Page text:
Back to Journals » Journal of Multidisciplinary Healthcare » Volume 13

Prevalence of the SARS-CoV-2 Infection Among Post-Quarantine Healthcare Workers

Authors Alshahrani MS, Alnimr A, Alnassri S, Alfarag S, Aljehani Y, Alabdali M

Received 2 September 2020

Accepted for publication 29 October 2020

Published 15 December 2020 Volume 2020:13 Pages 1927—1936

DOI https://doi.org/10.2147/JMDH.S279469

Checked for plagiarism Yes

Review by Single anonymous peer review

Peer reviewer comments 3

Editor who approved publication: Dr Scott Fraser


Mohammed S Alshahrani,1 Amani Alnimr,2,3 Samia Alnassri,3 Sukyana Alfarag,4 Yasser Aljehani,5 Majed Alabdali6

1Emergency and Critical Care Department, King Fahad Hospital of the University – Imam Abdulrahman Bin Faisal University, Dammam, Kingdom of Saudi Arabia; 2Department of Microbiology, College of Medicine, Imam Abdulrahman Bin Faisal University, Dammam, Kingdom of Saudi Arabia; 3Department of Infection Control, King Fahad Hospital of the University, Dammam, Kingdom of Saudi Arabia; 4Emergency Department, King Fahad Hospital of the University – Imam Abdulrahman Bin Faisal University, Dammam, Kingdom of Saudi Arabia; 5Department of Surgery, King Fahad Hospital of the University – Imam Abdulrahman Bin Faisal University, Dammam, Kingdom of Saudi Arabia; 6Department of Neurology, King Fahad Hospital of the University – Imam Abdulrahman Bin Faisal University, Dammam, Kingdom of Saudi Arabia

Correspondence: Mohammed S Alshahrani
Emergency and Critical Care Departments, King Fahad Hospital of the University – Imam Abdulrahman Bin Faisal University, Dammam 31952, Kingdom of Saudi Arabia
Tel +966-556-966663
Email msshahrani@iau.edu.sa

Background: Coronavirus disease 2019 is an emerging highly communicable disease. Nosocomial transmission needs to be prevented through the implementation of stringent screening and infection control measures.
Objective: The objective of the study is to estimate the prevalence of severe acute respiratory syndrome– coronavirus 2 (SARS-CoV-2) infection among health care workers (HCWs) post quarantine period.
Methods: This is a prospective, observational study conducted at a teaching University hospital in Alkhobar, Saudi Arabia, during the period between May 1 and June 15, 2020. All (HCWs) joining work back from the quarantine areas had a real-time polymerase chain reaction (qRT-PCR) test for SARS-CoV-2. The demographic and clinical data from the staff were collected.
Results: Of the 301 HCWs screened, 18 (6%) had positive PCR. The age means of the positive cases was 32.9 Y ± 8.7 compared to 33.8 Y ± 7.0 in the negatively tested group (p value = 0.90). Of the 18 PCR-positive HCWs, 7 (38.9%) were male. Majority of those who tested positive were trainees (8.2%) followed by nurses (5.1%). In PCR-positive group, a clear epidemiological exposure was found in 4/18 cases (22.2%). Male gender and residency in specific districts were observed more in the positive cases (p value = 0.01 and 0.0001, respectively). In regards to symptoms, most of the positive PCR tested HCWs (n=12, 66.7%) remained asymptomatic. Most prevalent initial symptoms were gastrointestinal symptoms (diarrhea, abdominal pain) in six HCWs representing 33.3%. No significant difference was noted in co-morbidities reported by both groups.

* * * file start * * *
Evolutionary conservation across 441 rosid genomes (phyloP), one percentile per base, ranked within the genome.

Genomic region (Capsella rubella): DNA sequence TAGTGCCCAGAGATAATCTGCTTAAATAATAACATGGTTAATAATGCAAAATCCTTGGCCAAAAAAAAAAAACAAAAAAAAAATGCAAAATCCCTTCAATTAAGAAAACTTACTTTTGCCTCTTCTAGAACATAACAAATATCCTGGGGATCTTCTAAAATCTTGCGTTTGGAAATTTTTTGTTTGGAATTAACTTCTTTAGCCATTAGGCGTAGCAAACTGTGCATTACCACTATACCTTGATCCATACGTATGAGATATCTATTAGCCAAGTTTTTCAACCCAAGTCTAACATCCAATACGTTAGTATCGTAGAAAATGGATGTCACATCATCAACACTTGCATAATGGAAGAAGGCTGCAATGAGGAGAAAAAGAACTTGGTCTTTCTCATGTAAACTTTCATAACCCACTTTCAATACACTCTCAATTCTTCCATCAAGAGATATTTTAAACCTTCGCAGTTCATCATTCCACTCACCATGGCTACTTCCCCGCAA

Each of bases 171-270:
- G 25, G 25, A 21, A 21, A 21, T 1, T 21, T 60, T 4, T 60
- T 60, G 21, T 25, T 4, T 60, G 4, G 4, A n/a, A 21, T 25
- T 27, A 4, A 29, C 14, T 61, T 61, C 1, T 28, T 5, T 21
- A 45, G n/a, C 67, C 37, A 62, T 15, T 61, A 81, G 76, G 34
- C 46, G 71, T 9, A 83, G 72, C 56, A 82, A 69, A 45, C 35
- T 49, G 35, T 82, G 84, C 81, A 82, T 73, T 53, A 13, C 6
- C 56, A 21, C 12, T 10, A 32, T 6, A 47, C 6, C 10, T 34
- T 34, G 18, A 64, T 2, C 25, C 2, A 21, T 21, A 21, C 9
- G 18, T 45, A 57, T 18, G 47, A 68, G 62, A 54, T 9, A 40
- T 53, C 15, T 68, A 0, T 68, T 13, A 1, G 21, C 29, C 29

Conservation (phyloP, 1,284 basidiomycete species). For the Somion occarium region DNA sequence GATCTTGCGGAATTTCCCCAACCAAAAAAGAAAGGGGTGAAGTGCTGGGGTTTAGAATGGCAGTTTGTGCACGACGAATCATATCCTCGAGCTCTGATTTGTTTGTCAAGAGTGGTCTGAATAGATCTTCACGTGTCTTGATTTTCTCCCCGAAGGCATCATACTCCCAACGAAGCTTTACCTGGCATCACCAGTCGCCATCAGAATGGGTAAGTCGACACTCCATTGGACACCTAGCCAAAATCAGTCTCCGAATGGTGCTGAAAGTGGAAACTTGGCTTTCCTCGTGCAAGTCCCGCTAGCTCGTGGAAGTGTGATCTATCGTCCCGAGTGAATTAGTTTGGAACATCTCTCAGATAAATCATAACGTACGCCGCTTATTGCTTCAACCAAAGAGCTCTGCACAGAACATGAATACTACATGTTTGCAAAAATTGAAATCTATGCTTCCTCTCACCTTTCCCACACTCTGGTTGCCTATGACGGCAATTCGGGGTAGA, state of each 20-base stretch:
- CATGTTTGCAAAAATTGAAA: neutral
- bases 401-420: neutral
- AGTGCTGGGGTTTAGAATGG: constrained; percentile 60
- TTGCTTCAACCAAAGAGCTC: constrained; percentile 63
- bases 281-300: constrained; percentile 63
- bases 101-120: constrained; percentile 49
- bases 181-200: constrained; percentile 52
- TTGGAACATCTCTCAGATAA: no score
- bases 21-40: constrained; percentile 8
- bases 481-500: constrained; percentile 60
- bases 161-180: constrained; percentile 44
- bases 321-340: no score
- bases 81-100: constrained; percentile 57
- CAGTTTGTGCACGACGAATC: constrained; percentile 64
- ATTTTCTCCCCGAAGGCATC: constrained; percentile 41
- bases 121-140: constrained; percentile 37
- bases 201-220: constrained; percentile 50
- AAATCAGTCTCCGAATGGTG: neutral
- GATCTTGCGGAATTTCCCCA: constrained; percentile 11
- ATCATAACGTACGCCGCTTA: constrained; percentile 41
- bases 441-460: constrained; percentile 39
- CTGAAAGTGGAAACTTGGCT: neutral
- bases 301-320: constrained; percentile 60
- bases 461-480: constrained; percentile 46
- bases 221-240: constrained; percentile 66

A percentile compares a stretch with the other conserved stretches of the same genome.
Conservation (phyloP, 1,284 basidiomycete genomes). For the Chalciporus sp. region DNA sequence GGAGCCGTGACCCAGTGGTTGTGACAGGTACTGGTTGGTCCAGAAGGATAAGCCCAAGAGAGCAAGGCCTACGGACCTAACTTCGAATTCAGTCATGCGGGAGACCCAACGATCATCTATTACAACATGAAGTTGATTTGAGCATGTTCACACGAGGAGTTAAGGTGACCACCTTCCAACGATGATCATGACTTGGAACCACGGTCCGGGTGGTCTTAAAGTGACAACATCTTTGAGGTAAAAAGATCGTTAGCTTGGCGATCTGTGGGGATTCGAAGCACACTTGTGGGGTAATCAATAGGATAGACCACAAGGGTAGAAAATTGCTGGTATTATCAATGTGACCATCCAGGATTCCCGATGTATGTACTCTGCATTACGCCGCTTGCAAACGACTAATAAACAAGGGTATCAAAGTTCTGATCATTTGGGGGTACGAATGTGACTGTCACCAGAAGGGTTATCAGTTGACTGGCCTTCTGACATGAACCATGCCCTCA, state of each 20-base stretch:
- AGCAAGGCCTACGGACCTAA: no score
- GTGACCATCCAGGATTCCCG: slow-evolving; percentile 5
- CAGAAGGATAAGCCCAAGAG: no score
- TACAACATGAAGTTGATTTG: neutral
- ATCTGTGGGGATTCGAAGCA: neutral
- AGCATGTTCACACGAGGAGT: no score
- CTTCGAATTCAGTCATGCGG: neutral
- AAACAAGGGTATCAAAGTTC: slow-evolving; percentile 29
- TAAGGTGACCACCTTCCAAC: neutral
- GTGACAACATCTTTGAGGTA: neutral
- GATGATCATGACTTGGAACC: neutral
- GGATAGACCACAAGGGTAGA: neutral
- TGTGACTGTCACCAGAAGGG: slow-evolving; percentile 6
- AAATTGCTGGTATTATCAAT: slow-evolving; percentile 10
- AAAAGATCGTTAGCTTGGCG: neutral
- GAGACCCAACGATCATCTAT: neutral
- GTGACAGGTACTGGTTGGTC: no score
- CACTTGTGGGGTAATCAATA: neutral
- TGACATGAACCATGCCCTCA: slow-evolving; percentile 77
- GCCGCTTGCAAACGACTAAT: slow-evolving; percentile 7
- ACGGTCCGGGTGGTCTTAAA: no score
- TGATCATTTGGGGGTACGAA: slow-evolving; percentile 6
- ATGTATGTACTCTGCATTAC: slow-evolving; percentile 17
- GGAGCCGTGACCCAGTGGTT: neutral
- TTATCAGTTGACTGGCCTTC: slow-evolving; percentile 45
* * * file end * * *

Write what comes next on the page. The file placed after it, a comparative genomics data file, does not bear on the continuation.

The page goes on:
Conclusion: Health care workers tested post-quarantine period were found to be at risk of SARS-CoV-2 infection despite very minimal or no known risks of exposure, where most of them were asymptomatic. This potentially carries risk of nosocomial transmission inside healthcare facilities. Implanting policies for routine post-quarantine screening for HCWs is recommended.

Keywords: COVID‐19, asymptomatic HCW, quarantine, PCR, SARS-CoV-2, screening

Creative Commons License This work is published and licensed by Dove Medical Press Limited. The full terms of this license are available at https://www.dovepress.com/terms.php and incorporate the Creative Commons Attribution - Non Commercial (unported, v3.0) License. By accessing the work you hereby accept the Terms. Non-commercial uses of the work are permitted without any further permission from Dove Medical Press Limited, provided the work is properly attributed. For permission for commercial use of this work, please see paragraphs 4.2 and 5 of our Terms.

Download Article [PDF]  View Full Text [HTML][Machine readable]